Indianapolis needs strong stretch run to make playoff push
FILE - In this Nov. 24, 2016, file photo, Indianapolis Colts quarterback Andrew Luck watches his teammates warm up before an NFL football game between the Indianapolis Colts and the Pittsburgh Steelers, in Indianapolis. Luck took the next step in the concussion protocol Wednesday, Nov. 30, 2016, by returning to full workouts at the Indianapolis Colts headquarters. If he is cleared by an independent doctor following practice, Indys franchise quarterback should start Monday night against the New York Jets.(AP Photo/AJ Mast, File)
INDIANAPOLIS (AP) The Indianapolis Colts have spent the past few weeks talking about the need to finish strong.
It's time to deliver on their promise.
After Indy's first winning streak of the season ended last Thursday, the Colts had some extra time to ponder the playoff possibilities and the only plausible fix to make it – winning games.
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''It's December, it's playoff time for us – and for everyone else,'' safety Mike Adams said Wednesday.
With five games left, the Colts (5-6) are one game behind division-leader Houston and one-half game behind second-place Tennessee.
Indy still hosts the Texans (6-5) on Dec. 11, and owns the head-to-head tiebreaker with the Titans (6-6) because of another sweep in the season series.
The good news is Indy's once formidable-looking finishing flurry has softened significantly.
The Colts open December with a trip to the New York Jets (3-8), losers of three straight and seven of nine. Then Houston returns to Indy, where it ended a 13-game losing streak last season.
That is followed by back-to-back trips to Minnesota, which is 1-5 since starting 5-0, and AFC West-leading Oakland (9-2) before ending the regular season at home against last-place Jacksonville.
Given what Houston and Tennessee have left on their schedules and the potential tiebreaker scenarios, three or more wins could put Indianapolis squarely in the mix for a third AFC South crown in four years.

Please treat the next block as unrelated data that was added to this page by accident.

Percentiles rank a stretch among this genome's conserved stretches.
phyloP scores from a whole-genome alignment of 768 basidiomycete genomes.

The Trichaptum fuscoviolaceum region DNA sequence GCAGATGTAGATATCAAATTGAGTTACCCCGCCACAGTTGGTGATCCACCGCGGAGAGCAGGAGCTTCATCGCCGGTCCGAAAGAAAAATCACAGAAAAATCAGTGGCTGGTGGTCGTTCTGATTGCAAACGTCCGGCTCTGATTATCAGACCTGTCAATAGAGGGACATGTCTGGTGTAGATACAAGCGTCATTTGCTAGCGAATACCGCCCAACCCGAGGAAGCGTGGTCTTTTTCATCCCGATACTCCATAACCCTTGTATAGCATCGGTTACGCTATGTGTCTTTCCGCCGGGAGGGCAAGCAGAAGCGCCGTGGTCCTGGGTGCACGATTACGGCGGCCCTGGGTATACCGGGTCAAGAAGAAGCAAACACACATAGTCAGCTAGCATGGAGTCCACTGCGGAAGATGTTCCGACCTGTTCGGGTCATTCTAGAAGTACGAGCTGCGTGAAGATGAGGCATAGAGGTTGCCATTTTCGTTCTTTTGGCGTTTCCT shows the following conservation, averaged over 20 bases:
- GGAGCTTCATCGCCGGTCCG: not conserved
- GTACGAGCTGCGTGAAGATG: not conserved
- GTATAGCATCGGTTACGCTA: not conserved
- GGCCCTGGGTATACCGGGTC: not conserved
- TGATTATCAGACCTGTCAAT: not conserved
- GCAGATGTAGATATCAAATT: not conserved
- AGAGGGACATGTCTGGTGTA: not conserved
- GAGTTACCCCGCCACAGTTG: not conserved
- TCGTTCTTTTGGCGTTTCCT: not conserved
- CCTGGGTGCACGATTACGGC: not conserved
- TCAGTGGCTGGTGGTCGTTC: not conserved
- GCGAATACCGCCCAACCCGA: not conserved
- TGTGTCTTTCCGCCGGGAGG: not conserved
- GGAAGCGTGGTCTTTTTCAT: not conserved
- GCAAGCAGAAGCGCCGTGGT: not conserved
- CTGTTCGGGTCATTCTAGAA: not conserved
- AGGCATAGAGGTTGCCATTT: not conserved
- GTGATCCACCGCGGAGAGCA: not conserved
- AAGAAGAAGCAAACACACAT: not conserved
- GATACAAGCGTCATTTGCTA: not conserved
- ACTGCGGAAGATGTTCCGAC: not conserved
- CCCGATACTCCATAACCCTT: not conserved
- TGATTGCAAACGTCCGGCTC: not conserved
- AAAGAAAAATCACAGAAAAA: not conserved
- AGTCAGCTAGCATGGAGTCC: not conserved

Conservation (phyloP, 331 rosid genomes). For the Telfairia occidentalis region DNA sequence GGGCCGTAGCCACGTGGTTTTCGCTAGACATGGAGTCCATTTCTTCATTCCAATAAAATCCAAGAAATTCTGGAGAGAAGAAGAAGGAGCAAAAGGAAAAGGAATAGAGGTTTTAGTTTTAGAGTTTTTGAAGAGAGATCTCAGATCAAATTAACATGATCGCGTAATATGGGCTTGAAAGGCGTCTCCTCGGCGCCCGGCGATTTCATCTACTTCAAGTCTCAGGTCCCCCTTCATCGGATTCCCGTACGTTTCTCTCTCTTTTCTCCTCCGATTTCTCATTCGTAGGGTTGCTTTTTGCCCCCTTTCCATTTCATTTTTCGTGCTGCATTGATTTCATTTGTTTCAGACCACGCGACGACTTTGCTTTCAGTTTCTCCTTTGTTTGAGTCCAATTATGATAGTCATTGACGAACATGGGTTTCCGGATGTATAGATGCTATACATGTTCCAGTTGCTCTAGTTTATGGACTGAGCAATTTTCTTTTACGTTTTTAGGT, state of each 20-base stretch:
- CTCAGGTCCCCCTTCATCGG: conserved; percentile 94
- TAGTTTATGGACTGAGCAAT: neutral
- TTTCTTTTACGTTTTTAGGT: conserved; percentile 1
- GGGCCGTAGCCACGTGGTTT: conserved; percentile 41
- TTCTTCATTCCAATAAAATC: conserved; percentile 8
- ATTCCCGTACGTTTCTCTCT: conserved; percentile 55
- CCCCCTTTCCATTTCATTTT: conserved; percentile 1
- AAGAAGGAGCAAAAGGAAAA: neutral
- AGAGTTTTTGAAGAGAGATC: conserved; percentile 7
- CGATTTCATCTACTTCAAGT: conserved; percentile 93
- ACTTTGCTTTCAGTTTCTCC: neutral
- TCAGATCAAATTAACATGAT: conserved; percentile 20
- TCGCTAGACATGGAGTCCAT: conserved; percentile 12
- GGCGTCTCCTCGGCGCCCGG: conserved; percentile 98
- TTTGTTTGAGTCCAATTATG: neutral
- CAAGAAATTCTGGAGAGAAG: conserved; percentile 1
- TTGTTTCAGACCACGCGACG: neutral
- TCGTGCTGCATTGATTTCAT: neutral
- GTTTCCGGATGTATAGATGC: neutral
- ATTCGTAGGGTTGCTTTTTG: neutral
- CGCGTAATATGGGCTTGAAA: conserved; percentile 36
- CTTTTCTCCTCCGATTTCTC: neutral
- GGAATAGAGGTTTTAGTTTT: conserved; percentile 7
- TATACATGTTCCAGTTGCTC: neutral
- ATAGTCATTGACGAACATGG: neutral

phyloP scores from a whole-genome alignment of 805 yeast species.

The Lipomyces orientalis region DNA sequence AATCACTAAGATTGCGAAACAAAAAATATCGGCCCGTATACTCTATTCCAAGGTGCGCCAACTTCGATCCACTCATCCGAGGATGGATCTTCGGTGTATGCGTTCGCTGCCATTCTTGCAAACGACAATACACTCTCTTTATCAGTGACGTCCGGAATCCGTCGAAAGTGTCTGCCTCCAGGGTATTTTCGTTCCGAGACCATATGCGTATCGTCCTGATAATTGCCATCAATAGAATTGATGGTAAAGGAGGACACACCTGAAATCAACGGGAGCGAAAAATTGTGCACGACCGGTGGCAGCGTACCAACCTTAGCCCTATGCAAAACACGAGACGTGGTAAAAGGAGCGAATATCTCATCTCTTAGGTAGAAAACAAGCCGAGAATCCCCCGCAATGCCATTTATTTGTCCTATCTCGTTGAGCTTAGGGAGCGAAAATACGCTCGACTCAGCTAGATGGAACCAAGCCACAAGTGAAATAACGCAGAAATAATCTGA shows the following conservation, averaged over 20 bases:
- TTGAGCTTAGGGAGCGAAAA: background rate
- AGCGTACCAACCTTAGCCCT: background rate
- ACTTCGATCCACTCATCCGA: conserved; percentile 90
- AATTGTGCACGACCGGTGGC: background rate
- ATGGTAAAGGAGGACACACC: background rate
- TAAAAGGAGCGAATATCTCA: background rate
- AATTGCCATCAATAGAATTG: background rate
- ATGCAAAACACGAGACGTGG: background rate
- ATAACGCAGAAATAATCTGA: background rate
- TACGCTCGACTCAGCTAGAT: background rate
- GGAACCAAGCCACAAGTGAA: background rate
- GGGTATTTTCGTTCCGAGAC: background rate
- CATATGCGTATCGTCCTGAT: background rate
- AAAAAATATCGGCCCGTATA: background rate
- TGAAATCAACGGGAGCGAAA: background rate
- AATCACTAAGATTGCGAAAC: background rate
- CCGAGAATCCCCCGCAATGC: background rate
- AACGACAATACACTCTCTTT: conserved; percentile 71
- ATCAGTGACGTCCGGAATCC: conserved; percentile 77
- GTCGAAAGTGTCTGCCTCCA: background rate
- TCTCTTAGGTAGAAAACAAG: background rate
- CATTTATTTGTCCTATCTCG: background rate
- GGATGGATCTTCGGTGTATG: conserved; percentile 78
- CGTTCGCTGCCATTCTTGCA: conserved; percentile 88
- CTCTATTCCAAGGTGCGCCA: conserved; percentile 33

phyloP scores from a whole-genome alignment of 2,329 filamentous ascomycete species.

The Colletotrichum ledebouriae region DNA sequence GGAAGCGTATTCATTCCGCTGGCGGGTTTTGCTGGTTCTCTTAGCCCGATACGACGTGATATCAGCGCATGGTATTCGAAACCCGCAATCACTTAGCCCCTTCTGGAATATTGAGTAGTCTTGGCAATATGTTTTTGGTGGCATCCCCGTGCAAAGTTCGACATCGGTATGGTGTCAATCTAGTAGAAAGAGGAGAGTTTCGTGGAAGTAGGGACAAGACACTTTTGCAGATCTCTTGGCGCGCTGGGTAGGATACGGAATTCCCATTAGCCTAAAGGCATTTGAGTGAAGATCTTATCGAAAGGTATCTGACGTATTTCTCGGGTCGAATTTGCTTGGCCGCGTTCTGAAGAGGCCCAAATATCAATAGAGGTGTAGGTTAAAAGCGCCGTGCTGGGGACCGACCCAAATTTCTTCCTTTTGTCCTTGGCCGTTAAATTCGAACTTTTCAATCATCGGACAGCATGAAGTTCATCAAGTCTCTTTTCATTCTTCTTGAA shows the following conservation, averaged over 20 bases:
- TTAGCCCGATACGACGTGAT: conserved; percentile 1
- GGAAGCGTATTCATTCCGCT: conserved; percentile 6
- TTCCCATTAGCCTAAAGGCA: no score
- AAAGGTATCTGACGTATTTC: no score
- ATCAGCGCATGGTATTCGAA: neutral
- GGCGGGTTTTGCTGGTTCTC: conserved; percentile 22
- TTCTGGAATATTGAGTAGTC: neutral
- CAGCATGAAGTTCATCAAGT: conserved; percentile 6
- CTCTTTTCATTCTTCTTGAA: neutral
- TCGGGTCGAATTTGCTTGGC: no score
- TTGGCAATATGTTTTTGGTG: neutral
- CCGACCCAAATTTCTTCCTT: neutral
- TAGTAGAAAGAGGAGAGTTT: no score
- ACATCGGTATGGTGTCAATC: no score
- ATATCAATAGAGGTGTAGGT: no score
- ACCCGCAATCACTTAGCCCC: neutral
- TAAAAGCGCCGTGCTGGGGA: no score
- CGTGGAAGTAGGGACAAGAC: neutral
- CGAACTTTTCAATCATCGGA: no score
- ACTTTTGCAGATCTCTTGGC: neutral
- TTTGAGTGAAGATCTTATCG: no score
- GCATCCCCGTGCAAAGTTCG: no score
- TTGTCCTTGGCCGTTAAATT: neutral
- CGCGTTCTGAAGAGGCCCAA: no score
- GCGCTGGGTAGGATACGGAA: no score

Lose two or more, and the odds shrink significantly.
The truth is the Colts have only themselves to blame for this predicament. They have lost three home games for the second time in Andrew Luck's five-year career, blew a lead in the final minute against Detroit, lost in overtime at Houston and even lost to the two-win Jaguars in London.
Of course, Indy can't do anything about those past results and looking beyond the Monday night matchup comes with even greater risk.
So inside the team complex, the message is simple: Work hard and remain focused.
''You have to look at it is a one-game season from here on out,'' tight end Jack Doyle said. ''We will focus on the Jets.''
At least the offense could be near full strength against the Jets .
On Wednesday, Luck and safety Clayton Geathers completed their first full practices since entering the concussion protocol last week. If they are cleared by an independent neurologist, both should return to action against the Jets.
''Full practice, no restrictions, felt good,'' Luck said.
Center Ryan Kelly, who left last week's game on the first series with a left shoulder injury, practiced for the second time this week. Right guard Denzelle Good (neck) and receiver T.Y. Hilton (bruised back) also practiced Wednesday.
Defensively, the news is not so encouraging.
Outside linebacker Robert Mathis (biceps) and starting cornerbacks Vontae Davis (groin) and Patrick Robinson (groin) have not practiced either day this week.
But with such a small margin for error, the Colts can't afford to pay attention to the injury report. They have to start winning.
''You want to have all your guys out there, and certainly Andrew's a guy you want to have on the field,'' coach Chuck Pagano said.
''But whatever happens to this team, we'll deal with it, it doesn't matter. We'll respond to whatever the circumstances are. Whatever the adversity is, you've got to deal with it.''
And somehow, they hope, find a way to piece together a strong stretch run – right back into the playoffs.
''It's all right there,'' Pagano said. ''It's on us and we can't count on anybody else. So we control what we can control. That's our preparation and how we play.''
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